Emotional Intelligence: What Makes Business Leaders Stand Out From the Crowd?
What makes a great business leader? Without a doubt, many would say: Well, it’s this extraordinary combination of intelligence, advanced university degrees, technical expertise and inspiring vision. We tend to give this answer intuitively, regardless of whether we’re thinking of huge multinational financial-services companies, local real-estate developers or small high-tech start-ups. And that’s understandable.
But if all these skills, educational background and outstanding job experience are must-have items on the CV of any prospective CEO, why do so many bosses around the world eventually fail in their careers? In fact, the missing ingredient – very often overlooked, yet crucial for success as a business leader – is emotional intelligence (EQ), or the ability to understand and manage emotions, both your own and those of others. In other words, knowing what you’re feeling, what your emotions mean, and how your words and actions affect other people.
Why emotional intelligence is crucial for business leaders?
Of course, all people experience emotions, but only a few can accurately identify them as they occur. Many individuals try to shut off their feelings, but as much as they distort, deny, and bury their emotions, they can’t ever eliminate them altogether. Unlabelled emotions often go misunderstood, leading to irrational choices and counterproductive actions. To be flexible and open to change, good leaders must be self-aware and understand their feelings. It is also crucial for them to be conscious of how their verbal and non-verbal communication can affect other people, as this will have an impact – either positive or negative – on their ability to inspire and lead their teams.
Self-awareness – starting point for improving leadership skills
But self-awareness is only part of the EQ phenomenon, and a good starting point for a boss keen to improve their management skills. Much of emotional intelligence, however, comes down to social awareness, or the ability to read other people, know what they’re about and understand what they’re going through. A leader lacking in emotional intelligence won’t be able to gauge the needs, wants and expectations of those they lead. Psychologist and author Daniel Goleman, who first brought the term “emotional intelligence” to a wide audience with his 1995 book by the same name, argued that non-cognitive skills can matter as much as IQ for workplace success. In his research, Goleman found that 80-90% of the competencies that differentiate top performers are in the domain of emotional intelligence. “Without it, a person can have the best training in the world, an incisive, analytical mind, and an endless supply of smart ideas, but he still won’t make a great leader,” Goleman wrote.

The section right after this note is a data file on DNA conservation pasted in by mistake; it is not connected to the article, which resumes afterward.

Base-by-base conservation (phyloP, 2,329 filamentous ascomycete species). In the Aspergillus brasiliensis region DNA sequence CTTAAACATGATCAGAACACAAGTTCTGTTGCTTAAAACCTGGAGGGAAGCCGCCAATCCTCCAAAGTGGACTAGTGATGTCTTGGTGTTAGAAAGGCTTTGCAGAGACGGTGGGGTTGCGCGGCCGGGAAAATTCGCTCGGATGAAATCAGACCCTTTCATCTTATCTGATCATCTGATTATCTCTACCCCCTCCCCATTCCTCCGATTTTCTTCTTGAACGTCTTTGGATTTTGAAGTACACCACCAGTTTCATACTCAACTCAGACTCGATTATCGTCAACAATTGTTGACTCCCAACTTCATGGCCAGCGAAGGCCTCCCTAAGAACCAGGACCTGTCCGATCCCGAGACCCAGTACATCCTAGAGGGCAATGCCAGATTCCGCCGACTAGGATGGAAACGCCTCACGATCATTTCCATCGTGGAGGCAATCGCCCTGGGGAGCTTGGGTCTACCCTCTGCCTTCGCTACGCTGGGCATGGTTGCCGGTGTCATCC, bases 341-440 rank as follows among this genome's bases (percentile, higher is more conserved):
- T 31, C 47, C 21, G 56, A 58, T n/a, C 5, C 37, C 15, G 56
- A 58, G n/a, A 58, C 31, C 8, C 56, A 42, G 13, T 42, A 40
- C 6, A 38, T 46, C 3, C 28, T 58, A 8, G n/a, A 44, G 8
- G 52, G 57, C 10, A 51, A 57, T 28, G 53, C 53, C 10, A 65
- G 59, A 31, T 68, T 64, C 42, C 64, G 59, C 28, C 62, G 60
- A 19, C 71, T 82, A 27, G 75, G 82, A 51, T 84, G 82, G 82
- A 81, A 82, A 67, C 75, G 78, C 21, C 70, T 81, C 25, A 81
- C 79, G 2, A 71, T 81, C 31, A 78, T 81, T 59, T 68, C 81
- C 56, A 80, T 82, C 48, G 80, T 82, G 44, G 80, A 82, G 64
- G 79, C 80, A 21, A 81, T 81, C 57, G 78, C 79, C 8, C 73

Just to make the message clear to those still downplaying emotional intelligence as a “touchy-feely” soft skill: It’s not that a business leader’s IQ and technical skills are of lesser importance to their job. They do matter; the point is that they’re just minimum requirements for top corporate positions. And the higher up the leadership ladder you go, the more vital your emotional intelligence skills become. EQ increases corporate performance for a number of reasons. Leaders with high emotional intelligence are more likely to make smarter decisions, engage and influence more effectively, and create the right mood for the job. But perhaps most important is managers’ ability to inspire discretionary effort: the extent to which employees and team members go above and beyond the call of duty. Individuals tend to be more willing to go the extra mile when asked by an empathetic person they respect and admire.
Science behind emotional intelligence
Decades of scientific research have provided clear evidence that emotionally intelligent leaders are more successful. Many of these studies yield bottom-line results. For example, at US-based food and beverage giant PepsiCo, executives selected for EQ competencies generated 10% more productivity; high EQ salespeople at French cosmetics company L’Oreal brought in $91,000 each in additional revenue each year, for a combined annual total of $2.6 million; and an EQ initiative at international hotel chain Sheraton helped increase market share 24%, according to The Business Case for Emotional Intelligence, a report published by Six Seconds EQ Network. Another study mentioned in the report tested 186 executives on EQ and compared their scores with their company’s profitability: Leaders who scored higher in key aspects of emotional intelligence (including empathy and self-awareness) were more likely to be highly profitable.
Emotional intelligence is a powerful tool for improving work relationships and creating a healthy work environment and organizational culture. To be effective, leaders must have a solid understanding of how their emotions and actions affect the people around them. It’s worth taking the time to work on self-awareness, self-control, social awareness, and relationship management to be able to exceed your goals and achieve greater career success.
Emotional intelligence in IMSA’s practice
At IMSA we understand that finding the best candidate for a managerial / executive position is not only about finding the person with the perfect fit of “hard skills” to customer’s requirements. Throughout the whole executive search process we put equal emphasis on verifying, if the candidate has the specific knowledge required for the job, but at the same time we focus also on emotional intelligence assessment. Proper combination of the two components is essential for later success of both: our candidate working as a leader, and of our customer.